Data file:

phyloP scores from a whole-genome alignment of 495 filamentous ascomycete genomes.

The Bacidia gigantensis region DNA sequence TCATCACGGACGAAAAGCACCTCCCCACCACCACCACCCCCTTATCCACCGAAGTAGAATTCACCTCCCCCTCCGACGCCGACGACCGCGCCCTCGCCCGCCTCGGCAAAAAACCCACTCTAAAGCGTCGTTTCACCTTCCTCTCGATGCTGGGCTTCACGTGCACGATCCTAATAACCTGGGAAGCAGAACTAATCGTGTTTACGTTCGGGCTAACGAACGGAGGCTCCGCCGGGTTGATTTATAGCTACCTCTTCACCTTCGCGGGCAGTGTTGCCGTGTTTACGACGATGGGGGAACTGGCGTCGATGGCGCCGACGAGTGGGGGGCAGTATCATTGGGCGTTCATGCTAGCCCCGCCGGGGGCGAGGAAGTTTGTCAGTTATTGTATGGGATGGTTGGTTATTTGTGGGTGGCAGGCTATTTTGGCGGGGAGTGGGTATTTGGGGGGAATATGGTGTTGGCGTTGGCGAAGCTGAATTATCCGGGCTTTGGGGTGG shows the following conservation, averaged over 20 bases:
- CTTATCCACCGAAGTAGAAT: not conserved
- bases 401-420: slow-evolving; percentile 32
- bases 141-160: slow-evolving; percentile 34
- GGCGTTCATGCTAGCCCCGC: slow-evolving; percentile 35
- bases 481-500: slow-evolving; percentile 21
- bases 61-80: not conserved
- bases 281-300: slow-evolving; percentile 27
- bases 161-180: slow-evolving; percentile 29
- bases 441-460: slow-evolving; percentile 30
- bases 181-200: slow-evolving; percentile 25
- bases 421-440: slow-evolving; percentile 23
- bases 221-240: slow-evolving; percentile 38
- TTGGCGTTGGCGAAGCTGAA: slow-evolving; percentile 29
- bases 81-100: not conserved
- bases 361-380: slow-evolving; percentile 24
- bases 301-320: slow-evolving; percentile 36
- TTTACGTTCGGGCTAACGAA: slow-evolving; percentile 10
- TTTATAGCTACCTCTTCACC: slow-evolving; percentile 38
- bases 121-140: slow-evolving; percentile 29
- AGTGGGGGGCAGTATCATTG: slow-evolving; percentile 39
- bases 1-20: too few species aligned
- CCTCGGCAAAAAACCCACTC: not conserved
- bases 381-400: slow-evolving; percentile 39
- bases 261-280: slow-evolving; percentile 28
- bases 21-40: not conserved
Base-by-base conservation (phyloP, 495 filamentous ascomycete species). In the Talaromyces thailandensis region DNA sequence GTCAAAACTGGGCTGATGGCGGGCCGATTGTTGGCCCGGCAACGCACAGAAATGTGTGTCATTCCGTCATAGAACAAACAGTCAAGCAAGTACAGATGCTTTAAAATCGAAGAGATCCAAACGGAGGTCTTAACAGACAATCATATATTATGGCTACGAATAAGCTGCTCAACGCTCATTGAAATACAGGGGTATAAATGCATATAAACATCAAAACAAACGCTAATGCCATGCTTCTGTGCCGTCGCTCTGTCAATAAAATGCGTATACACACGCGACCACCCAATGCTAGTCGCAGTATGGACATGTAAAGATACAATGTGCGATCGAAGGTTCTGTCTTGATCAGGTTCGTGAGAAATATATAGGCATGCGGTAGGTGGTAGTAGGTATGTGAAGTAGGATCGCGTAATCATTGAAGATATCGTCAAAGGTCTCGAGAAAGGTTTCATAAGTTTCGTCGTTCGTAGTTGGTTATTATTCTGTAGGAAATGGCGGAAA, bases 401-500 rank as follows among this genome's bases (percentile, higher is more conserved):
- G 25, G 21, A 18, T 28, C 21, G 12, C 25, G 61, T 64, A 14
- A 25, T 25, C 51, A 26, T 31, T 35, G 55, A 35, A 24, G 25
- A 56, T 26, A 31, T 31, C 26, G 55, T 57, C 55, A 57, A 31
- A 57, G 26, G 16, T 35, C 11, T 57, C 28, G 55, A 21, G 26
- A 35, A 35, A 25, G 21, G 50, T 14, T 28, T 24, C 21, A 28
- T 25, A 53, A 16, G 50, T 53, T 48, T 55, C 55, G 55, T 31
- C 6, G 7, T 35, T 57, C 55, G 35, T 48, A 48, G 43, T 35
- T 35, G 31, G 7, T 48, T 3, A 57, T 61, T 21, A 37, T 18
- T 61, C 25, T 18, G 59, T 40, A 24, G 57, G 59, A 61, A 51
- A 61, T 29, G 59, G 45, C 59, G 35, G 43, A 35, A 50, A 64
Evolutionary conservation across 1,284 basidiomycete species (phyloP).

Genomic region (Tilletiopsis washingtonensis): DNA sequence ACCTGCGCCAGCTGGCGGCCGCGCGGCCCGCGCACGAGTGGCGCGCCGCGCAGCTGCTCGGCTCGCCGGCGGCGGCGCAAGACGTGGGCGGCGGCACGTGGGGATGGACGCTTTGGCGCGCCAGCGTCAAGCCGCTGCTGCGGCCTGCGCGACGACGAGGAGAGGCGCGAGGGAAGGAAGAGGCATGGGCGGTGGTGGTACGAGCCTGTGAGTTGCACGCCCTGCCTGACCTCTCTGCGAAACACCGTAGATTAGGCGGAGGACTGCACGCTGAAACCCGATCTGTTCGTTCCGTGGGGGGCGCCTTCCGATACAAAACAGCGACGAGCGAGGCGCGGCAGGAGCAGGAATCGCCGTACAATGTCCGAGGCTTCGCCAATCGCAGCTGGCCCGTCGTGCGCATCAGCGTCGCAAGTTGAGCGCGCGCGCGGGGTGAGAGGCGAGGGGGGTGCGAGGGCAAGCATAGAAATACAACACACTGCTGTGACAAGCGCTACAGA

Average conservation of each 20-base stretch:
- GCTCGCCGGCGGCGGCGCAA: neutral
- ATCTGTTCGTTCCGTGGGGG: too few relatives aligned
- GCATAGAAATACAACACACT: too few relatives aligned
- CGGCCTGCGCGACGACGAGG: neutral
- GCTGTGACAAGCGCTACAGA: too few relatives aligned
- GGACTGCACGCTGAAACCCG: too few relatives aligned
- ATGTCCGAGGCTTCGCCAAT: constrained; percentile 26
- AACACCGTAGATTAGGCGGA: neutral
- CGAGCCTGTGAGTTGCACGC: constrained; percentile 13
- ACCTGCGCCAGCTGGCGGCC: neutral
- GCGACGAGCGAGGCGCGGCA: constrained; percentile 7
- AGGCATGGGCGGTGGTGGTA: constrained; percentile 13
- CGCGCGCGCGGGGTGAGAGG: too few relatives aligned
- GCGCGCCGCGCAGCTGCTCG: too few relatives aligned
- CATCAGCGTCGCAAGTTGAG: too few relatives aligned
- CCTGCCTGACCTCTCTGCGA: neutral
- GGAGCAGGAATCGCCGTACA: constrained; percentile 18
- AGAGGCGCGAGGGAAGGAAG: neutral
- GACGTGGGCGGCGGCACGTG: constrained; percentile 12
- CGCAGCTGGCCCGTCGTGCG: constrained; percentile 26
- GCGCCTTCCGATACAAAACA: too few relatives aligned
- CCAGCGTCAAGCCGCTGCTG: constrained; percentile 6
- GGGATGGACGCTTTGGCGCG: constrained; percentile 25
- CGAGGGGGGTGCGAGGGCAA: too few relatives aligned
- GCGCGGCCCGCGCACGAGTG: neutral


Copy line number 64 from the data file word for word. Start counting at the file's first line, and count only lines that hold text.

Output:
- GGGATGGACGCTTTGGCGCG: constrained; percentile 25